Disclaimer: I have never seen the Broadway musical, so this movie essentially served as my introduction to all things Into the Woods. I’ve read enough reviews and spoken to enough people who love the musical to know it’s not an entirely true adaptation, and they cut at least one song and altered one storyline; and perhaps I’ll feel differently if and when I do see the musical - but for now, this is how I felt about the movie.
I wasn’t entirely certain what to expect of a Disney movie that seemed, from the previews at least, to be a mismatch of mixed up fairy tales interspersed with Sondheim songs. I am generally leery of live-action Disney movies, having been burned in the past - I accidentally bought a copy of The Sorcerer’s Apprentice (2010) once, and that was not a happy day in our household - but all my musical theater fanatic friends were uber-excited to see this one, so I caved and went along.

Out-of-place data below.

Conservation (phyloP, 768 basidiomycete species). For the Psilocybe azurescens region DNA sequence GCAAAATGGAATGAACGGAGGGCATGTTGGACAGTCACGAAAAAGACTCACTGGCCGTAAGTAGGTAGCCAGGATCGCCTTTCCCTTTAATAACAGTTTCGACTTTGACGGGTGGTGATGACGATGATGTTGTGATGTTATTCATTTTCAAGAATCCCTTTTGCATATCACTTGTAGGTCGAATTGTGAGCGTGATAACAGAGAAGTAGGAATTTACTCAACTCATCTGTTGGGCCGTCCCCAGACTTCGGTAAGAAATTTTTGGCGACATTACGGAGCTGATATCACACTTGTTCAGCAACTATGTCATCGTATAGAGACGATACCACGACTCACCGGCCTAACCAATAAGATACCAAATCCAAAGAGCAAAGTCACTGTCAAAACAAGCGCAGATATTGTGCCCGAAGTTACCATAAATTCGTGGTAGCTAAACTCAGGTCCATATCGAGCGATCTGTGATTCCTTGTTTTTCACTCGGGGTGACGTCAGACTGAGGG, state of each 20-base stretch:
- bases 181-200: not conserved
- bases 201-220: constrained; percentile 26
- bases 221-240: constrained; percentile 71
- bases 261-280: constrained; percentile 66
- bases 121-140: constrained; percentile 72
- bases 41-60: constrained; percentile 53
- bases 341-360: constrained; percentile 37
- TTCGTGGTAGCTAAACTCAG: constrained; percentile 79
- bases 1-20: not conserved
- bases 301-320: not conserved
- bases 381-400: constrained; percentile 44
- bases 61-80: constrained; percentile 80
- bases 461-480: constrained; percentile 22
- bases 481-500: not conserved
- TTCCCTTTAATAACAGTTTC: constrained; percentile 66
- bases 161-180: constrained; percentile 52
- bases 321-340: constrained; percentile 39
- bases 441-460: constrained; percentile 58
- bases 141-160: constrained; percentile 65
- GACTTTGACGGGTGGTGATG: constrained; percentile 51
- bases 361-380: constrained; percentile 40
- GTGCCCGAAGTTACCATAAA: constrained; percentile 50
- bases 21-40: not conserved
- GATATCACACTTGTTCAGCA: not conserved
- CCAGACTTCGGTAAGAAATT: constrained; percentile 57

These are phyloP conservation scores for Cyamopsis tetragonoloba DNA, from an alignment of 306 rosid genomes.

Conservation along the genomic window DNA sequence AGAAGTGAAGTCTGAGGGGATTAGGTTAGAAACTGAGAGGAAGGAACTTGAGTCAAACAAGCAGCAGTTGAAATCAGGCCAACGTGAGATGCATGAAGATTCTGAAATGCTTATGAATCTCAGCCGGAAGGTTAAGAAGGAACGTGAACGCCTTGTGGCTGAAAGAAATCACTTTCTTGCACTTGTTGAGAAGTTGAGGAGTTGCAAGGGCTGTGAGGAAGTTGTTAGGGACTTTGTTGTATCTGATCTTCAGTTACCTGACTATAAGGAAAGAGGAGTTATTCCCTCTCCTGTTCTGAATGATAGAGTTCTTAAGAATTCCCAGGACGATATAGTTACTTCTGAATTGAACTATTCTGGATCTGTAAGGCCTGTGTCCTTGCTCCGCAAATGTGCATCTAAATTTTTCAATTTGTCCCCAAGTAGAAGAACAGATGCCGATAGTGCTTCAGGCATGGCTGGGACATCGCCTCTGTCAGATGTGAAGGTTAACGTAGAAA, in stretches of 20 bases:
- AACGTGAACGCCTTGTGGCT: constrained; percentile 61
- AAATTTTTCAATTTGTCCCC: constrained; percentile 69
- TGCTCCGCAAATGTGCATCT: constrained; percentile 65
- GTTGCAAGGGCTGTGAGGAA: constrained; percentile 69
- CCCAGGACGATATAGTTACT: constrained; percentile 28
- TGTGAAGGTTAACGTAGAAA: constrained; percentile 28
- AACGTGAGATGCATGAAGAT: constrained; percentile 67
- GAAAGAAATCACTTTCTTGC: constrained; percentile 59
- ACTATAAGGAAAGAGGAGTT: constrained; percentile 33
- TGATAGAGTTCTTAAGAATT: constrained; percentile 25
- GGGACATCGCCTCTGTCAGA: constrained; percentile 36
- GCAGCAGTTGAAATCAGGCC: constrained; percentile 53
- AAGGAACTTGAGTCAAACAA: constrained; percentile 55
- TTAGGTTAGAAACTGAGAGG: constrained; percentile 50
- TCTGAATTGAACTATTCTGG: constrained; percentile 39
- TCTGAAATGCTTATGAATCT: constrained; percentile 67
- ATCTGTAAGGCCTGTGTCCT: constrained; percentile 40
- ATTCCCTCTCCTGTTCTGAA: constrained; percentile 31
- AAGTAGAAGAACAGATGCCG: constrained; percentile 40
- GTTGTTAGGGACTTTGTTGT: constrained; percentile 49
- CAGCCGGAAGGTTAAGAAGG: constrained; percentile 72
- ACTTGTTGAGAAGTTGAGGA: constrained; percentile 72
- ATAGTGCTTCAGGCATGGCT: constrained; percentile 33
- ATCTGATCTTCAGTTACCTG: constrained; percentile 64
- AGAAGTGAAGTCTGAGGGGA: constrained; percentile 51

And what a fantastic experience it was! With an all star cast featuring James Corden (Craig from the Matt Smith era of Doctor Who), Emily Blunt, Tracey Ullman, Anna Kendrick, Daniel Huttlestone (Gavroche from Les Miserables), and of course Meryl Streep as the Witch and Johnny Depp as the Big Bad Wolf. Granted, Depp’s portrayal of the Wolf wasn’t exactly a highlight of the film – it was campy in an over-the-top kind of way - but I always enjoy his on-screen personas.
I particularly enjoyed the true fairy tale details - no Disney whitewashing here! The gorier aspects of the Brothers Grimm’s tales are right there on the screen, from Cinderella’s stepsister’s bleeding foot to Rapunzel’s blinded beau. But it appeared that all the tales wrapped up in one big shiny happy ending…
Until they didn’t. And that was probably my favorite thing of all. You think the movie is over, the beautiful girls are paired off with their respective princes, the baker and his wife are proud parents, Jack and Red Riding Hood are happy with their families, and even Meryl Streep’s witch manages to break a family curse and regain her youthful good looks (and that fabulous dress) - but that, my friends, is not the end.
And though the true ending is heartrending, it’s how real stories end. Things aren’t all tied up neatly in a bow, and people have to make hard choices, but life goes on.
Enough about that. Go see this movie. It’s worth it just to see Chris Pine and Billy Magnussen sing “Agony” in marvelous, overly dramatic fashion.
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